One club is the exception. RB Leipzig is the most disliked club in the Bundesliga because it violates the 50+1 concept. Austrian energy drink maker Red Bull took control of a Leipzig club playing in the 5th division in 2009. Because the Bundesliga only governs the top flight and 2nd division, the 50+1 rule isn’t enforced for amateur or semi-pro teams. Red Bull came in, rebranded the club with the brand logos, and funded the squad. 

In 14 years of existence, Leipzig has been promoted to the top flight, qualified for the Champions League every season since 2017-18, made a Champions League semifinal once, won the DFL-Pokal (German Cup) twice, and made the final four times, made a Europa League semifinal, and finished 2nd in the Bundesliga once. They’ve developed some of the best players in Europe, as shown by Chelsea’s purchase of Christopher Nkunku for 60 million euros and Dominik Szoboszlai’s 70 million euro move to Liverpool.

Photo courtesy RB Leipzig

Effectively, Red Bull bought 49% of Leipzig’s club shares, technically not violating 50+1. They found loopholes in the regulations about using Red Bull branding as club logos and sold the remaining 51% of shares to select investors. It’s not the first club to be associated with major corporations. Volkswagen and Bayer Pharmaceuticals own VfL Wolfsburg and Bayer Leverkusen, respectively.  However, these clubs are grandfathered into the Bundesliga because these companies owned these teams for over 20 years. Leipzig hasn’t existed for more than 15 years. 

The sentiment among fan and executive discourse is Leipzig’s scheme will open the door for similar practices. Rival fans accuse the team of being “plastic,” meaning they lack significant footballing heritage and are a product of an energy drink company’s marketing campaign. Red Bull owns additional football clubs in New York, Brazil, and Austria.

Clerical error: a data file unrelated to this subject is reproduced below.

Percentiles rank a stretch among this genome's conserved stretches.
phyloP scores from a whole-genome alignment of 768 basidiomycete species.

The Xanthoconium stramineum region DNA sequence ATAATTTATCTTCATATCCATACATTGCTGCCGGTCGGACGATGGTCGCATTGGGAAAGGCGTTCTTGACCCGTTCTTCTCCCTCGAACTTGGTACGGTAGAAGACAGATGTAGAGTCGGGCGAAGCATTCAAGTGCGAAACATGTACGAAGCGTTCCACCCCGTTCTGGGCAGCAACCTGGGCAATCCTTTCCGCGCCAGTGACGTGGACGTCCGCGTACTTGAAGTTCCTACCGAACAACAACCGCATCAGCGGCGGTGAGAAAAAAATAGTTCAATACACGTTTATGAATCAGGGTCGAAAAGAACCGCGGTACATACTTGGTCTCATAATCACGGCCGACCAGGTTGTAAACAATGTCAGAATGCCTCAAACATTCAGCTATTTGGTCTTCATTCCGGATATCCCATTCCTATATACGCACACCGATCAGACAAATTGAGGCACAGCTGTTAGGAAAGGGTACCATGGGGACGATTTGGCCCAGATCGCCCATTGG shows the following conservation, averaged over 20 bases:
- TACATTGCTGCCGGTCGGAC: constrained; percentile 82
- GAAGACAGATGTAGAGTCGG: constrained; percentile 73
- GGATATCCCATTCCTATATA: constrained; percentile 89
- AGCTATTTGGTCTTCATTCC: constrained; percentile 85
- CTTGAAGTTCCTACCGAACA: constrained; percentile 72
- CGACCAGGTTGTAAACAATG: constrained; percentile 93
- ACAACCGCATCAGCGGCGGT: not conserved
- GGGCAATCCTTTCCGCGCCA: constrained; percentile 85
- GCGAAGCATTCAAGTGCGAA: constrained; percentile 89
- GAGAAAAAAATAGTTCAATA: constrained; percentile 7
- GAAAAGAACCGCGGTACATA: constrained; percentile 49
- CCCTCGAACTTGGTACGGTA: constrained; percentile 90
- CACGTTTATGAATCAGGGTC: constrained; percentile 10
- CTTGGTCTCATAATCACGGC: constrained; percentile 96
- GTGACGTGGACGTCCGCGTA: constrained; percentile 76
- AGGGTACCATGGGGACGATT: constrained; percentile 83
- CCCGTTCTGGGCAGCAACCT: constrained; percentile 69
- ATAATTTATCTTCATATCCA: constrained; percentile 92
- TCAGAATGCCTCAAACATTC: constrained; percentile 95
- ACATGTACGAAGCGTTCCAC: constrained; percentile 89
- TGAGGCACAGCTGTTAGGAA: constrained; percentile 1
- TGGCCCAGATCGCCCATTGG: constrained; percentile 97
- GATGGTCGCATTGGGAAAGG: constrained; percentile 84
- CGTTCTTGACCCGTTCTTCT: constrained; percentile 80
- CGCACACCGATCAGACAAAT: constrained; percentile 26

Regardless, Leipzig is the third most valuable club in Germany. It only trails Dortmund in 2nd and Bayern in 1st. 

Bayern has won the past 11 league titles. With merit fees awarded by the league based on a club’s finish and performance in Europe, the same club has reaped the awards for 11 unchecked seasons since 2013. Factoring in two Champions League triumphs (2013 and 2020), Bayern’s brand power is unmatched. It’s allowed them to buy elite players, many of whom come from smaller Bundesliga clubs. The player pipeline to Bayern from rival clubs is massive.  

Despite efforts by Leipzig and Dortmund to thwart the Bayern monopoly, Dortmund is seeking its first league title since 2012; Leipzig doesn’t have one yet. Bayern has made the most money at the expense of the rest of the league’s prosperity. 

50+1 also means clubs have to make tough decisions about squad building. The most high-profile exit from the league is Jude Bellingham, who joined Real Madrid this summer for 103 million euros. That’s 103 million euros for ONE midfielder. Those funds can help a club pay off debt, make stadium improvements, and buy new players in the transfer window. But because most of these clubs don’t have Bayern’s global appeal and don’t win as often as them, they are forced to sell significant assets like star players to raise cash.

German football has the potential to change course if a team can pip Bayern to the title. Dortmund and Leipzig look the most likely to do it. Even teams like Eintracht Frankfurt won the Europa League with a fraction of Bayern’s budget. 

Photo courtesy UEFA Europa League

Most notably, German football’s international presence is growing. A new media rights worth around 2.9 billion euros was proposed in February 2023 and would increase global coverage, injecting new cash into clubs. More money can make the table more competitive, improve infrastructure, and wouldn’t require loans from lenders.

The Bundesliga is quite profitable and very socially involved. Many fans of competing leagues want similar policies implemented.

While it may not be the most competitive league, it is highly entertaining and contains some of the best stadiums in Europe.